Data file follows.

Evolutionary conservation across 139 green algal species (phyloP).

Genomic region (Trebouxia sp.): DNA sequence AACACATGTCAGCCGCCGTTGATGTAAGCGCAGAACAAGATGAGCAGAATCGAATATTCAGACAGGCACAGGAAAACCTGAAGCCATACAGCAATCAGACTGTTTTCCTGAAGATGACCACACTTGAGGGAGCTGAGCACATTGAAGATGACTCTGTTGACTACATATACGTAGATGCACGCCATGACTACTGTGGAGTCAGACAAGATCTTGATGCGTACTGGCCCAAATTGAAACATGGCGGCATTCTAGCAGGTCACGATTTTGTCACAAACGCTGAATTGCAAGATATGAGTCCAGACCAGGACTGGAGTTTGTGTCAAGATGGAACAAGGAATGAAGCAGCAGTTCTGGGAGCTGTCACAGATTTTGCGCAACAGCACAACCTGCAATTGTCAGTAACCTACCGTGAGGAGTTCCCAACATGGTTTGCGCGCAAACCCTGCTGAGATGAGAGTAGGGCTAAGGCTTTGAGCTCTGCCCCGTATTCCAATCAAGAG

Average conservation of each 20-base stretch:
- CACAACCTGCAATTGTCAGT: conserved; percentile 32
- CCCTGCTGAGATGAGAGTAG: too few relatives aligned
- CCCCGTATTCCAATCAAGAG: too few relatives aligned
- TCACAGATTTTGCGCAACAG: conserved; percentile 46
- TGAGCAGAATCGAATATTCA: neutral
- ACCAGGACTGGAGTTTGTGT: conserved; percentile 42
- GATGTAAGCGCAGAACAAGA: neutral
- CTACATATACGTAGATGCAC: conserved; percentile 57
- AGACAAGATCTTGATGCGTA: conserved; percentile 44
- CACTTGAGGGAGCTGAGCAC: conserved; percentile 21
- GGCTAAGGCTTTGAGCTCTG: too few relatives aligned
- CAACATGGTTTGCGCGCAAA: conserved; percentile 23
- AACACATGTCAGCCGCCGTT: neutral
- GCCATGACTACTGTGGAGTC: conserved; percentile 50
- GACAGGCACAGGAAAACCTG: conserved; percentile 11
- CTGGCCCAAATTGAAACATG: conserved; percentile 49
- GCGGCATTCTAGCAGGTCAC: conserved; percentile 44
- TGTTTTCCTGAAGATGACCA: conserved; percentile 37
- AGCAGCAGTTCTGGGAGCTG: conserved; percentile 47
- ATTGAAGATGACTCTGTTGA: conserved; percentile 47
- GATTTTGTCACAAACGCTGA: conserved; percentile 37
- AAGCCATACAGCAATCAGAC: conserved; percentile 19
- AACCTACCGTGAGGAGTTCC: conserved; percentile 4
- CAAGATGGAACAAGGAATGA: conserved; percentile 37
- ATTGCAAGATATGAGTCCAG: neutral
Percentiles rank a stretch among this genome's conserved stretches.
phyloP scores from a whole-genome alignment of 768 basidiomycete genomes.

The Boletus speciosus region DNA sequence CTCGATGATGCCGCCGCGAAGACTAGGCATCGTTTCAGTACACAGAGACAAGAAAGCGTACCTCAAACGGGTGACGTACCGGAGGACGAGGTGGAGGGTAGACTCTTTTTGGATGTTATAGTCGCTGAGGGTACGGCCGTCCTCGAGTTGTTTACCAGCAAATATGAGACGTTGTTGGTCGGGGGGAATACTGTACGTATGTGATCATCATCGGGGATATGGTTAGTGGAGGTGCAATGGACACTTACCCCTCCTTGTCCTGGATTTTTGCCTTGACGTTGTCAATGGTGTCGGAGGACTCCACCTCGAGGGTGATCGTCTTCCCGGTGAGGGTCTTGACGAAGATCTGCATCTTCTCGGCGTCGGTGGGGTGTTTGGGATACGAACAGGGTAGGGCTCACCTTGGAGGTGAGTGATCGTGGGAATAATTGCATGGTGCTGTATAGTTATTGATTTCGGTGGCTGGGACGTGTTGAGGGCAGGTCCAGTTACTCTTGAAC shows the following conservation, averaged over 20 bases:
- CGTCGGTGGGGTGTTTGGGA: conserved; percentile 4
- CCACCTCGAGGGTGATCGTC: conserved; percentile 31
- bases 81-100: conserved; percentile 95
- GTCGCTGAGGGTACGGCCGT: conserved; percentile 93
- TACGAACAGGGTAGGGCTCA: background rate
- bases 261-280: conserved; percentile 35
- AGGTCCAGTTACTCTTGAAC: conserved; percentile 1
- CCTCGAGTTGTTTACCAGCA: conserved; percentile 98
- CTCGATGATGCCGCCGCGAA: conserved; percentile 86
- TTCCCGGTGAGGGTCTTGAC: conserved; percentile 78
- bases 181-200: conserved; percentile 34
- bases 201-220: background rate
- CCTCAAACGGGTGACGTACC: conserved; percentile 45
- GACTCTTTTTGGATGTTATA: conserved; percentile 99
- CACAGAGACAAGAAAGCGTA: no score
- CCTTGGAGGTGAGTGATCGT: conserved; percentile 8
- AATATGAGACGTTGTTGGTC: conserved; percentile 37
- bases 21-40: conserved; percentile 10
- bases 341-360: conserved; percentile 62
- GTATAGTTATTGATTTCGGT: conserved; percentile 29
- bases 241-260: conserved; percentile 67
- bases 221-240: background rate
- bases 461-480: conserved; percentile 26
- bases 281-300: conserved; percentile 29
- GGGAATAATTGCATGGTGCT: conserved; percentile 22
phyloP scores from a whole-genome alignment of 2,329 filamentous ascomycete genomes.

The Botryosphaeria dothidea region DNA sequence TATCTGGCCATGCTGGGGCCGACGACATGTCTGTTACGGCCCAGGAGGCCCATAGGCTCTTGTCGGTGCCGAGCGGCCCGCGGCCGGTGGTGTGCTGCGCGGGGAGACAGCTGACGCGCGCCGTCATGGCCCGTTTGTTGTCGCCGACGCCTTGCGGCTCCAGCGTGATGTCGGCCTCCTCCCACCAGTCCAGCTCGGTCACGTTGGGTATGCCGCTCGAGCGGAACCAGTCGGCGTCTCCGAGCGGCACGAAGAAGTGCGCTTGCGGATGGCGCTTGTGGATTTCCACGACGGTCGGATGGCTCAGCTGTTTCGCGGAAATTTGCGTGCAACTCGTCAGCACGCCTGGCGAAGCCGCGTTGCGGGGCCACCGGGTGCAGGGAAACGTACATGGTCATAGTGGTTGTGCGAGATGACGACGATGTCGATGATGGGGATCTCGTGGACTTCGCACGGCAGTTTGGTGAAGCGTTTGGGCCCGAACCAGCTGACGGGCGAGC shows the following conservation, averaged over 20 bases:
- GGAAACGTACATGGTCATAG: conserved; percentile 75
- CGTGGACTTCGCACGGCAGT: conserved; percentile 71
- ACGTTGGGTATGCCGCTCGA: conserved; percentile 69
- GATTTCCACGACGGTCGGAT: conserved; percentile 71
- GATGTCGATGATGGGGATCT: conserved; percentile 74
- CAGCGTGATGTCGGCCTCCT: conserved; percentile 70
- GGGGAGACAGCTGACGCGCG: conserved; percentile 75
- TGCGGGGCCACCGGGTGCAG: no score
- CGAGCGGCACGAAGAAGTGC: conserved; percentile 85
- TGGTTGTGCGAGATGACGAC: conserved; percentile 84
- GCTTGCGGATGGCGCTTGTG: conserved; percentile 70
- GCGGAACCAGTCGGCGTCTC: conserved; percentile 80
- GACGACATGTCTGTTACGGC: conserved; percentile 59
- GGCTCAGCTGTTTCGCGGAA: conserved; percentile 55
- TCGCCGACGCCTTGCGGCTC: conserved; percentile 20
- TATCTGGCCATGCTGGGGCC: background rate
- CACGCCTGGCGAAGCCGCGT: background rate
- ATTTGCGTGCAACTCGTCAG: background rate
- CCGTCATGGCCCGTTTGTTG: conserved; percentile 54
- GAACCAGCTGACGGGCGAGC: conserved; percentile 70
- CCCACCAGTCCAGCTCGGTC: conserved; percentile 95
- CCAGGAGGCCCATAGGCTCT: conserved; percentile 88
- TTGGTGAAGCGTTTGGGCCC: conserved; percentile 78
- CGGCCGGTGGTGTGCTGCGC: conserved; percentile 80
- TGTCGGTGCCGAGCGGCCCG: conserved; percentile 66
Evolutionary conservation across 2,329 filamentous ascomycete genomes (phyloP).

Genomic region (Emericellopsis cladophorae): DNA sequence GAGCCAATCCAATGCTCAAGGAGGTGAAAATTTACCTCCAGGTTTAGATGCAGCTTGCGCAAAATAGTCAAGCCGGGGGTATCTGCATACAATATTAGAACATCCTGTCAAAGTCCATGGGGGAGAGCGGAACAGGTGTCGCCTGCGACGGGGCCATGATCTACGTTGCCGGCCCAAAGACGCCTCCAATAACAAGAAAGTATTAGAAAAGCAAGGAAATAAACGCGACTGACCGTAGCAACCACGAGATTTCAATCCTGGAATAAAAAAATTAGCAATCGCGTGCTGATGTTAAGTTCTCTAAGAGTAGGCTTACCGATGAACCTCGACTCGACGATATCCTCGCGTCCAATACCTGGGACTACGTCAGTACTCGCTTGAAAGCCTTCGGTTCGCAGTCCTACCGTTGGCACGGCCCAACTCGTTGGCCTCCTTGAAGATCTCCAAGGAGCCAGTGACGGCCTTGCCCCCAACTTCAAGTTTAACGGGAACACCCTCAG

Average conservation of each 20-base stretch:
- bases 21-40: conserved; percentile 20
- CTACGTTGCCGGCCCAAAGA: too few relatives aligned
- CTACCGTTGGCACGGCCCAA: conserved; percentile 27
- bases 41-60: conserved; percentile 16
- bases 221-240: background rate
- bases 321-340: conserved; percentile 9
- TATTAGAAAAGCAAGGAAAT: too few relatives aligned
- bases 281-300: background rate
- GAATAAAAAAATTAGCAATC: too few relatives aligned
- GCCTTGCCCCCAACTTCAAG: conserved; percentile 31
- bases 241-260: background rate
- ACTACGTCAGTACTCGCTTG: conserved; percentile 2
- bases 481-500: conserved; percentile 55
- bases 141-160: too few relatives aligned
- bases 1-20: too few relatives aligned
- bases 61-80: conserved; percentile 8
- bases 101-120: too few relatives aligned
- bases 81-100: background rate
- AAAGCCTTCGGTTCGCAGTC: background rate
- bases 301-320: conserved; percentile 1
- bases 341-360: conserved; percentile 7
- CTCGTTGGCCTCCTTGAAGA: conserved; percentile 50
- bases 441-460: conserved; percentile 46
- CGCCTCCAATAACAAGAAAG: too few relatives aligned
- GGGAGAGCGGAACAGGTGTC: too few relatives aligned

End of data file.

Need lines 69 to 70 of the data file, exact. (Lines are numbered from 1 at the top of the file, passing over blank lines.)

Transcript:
- GCTTGCGGATGGCGCTTGTG: conserved; percentile 70
- GCGGAACCAGTCGGCGTCTC: conserved; percentile 80